Bioenergy

Biomass is plant-based material used as fuel to produce heat or electricity. Examples are wood and wood residues, energy crops, agricultural residues, and waste from industry, farms and households. Since biomass can be used as a fuel directly, some people use the words biomass and biofuel interchangeably. Others subsume one term under the other. Government authorities in the US and the EU define biofuel as a liquid or gaseous fuel, used for transportation. The European Union's Joint Research Centre use the concept solid biofuel and define it as raw or processed organic matter of biological origin used for energy, for instance firewood, wood chips and wood pellets. In 2019, 57 EJ of energy were produced from biomass, compared to 190 EJ from crude oil, 168 EJ from coal, 144 EJ from natural gas, 30 EJ from nuclear, 15 EJ from hydro and 13 EJ from wind, solar and geothermal combined.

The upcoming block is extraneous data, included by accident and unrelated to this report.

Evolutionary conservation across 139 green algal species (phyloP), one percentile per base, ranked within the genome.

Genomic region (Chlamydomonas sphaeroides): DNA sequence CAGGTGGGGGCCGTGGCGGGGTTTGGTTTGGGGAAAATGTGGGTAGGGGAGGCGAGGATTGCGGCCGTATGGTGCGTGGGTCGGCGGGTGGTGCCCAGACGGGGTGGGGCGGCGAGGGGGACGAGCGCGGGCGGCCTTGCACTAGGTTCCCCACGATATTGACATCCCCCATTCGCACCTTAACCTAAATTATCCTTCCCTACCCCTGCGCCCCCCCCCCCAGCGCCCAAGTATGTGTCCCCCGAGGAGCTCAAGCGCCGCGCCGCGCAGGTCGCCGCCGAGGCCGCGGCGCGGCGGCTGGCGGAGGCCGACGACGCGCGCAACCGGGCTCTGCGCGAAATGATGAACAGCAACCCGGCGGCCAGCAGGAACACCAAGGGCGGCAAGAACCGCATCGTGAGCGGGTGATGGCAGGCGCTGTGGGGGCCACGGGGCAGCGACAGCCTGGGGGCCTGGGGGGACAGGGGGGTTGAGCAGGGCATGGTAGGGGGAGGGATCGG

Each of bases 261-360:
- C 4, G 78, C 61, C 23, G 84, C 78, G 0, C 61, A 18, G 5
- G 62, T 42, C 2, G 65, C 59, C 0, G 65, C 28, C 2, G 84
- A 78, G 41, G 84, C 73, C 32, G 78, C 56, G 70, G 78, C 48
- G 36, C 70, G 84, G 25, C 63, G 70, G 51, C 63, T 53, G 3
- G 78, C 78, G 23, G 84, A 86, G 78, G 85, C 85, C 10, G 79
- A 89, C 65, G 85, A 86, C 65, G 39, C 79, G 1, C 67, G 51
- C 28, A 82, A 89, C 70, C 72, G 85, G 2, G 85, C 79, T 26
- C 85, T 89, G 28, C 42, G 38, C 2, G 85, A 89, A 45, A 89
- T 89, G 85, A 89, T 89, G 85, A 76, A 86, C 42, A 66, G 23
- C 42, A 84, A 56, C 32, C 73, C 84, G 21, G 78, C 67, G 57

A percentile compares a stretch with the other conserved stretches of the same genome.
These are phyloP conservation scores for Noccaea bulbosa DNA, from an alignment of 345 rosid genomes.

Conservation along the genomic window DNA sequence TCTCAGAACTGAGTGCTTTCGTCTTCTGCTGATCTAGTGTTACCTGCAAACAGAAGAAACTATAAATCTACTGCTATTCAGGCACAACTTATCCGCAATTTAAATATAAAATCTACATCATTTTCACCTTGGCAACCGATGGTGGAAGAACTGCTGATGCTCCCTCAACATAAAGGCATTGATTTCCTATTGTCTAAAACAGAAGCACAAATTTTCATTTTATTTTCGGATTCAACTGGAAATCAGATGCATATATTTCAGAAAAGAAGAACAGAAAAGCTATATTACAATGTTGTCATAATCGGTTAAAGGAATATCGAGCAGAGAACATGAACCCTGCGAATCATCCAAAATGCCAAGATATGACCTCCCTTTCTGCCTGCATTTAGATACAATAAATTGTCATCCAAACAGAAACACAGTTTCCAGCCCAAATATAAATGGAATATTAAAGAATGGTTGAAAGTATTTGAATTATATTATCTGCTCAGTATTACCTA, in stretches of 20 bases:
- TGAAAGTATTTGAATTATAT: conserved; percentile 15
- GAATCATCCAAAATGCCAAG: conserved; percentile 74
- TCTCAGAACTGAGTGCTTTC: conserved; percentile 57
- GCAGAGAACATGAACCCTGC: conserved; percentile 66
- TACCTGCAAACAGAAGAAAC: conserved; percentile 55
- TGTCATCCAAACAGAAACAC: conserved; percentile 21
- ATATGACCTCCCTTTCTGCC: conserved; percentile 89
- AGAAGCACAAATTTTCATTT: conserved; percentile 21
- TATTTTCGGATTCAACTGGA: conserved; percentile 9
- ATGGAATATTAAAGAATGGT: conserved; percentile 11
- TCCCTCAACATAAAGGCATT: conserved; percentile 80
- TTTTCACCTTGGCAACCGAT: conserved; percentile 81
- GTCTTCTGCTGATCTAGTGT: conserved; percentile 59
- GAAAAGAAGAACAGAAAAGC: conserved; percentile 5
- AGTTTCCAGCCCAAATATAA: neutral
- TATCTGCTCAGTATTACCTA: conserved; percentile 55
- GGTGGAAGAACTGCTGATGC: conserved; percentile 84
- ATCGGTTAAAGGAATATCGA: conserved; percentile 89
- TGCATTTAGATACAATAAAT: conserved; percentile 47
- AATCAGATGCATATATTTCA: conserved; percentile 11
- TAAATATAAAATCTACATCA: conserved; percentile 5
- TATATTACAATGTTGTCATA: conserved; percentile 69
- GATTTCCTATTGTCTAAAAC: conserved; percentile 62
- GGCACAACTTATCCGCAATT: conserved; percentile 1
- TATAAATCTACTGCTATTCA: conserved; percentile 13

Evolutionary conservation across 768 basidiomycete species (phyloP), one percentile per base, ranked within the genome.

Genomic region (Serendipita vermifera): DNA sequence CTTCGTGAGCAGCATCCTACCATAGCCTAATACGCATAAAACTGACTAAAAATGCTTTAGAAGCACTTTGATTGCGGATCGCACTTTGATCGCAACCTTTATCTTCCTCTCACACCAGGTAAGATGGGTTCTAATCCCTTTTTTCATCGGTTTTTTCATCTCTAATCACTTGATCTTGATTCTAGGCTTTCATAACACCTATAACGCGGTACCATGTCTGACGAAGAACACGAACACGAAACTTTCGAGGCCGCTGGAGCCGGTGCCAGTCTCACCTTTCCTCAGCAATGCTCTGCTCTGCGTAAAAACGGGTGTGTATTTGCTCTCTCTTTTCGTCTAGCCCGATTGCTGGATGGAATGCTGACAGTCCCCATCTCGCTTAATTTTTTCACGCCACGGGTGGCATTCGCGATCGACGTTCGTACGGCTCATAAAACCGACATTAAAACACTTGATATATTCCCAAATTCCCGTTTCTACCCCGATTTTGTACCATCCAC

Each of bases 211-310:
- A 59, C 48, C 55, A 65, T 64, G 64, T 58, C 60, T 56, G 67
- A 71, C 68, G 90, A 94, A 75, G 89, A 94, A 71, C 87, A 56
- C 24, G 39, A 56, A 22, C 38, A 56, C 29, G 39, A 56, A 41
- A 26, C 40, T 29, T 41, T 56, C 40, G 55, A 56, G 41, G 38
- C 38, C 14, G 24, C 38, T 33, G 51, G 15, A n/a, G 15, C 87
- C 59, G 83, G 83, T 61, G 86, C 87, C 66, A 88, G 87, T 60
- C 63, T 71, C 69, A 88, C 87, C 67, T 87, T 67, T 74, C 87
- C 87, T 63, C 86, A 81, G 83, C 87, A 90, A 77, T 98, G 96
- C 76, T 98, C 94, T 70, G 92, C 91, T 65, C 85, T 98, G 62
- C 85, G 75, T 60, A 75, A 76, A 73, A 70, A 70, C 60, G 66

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Bioenergy: Precision gene editing in miscanthus

Study Sheds light on leave traits, productivity of C4 bioenergy crops

Planting trees rather than bioenergy crops sucks more CO2 from the air

At bioenergy crossroads, should corn ethanol be left in the rearview mirror?

Bioenergy sorghum’s roots can replenish carbon in soil

Bioenergy: Friendly Fungi Boost Growth for Biofuel Source

Perennial bioenergy crops like native grasses have a greater local cooling effect than corn

New Target Discovered for Increasing Plant Oil Content – Applications in Bioenergy, Chemical Engineering, and Nutrition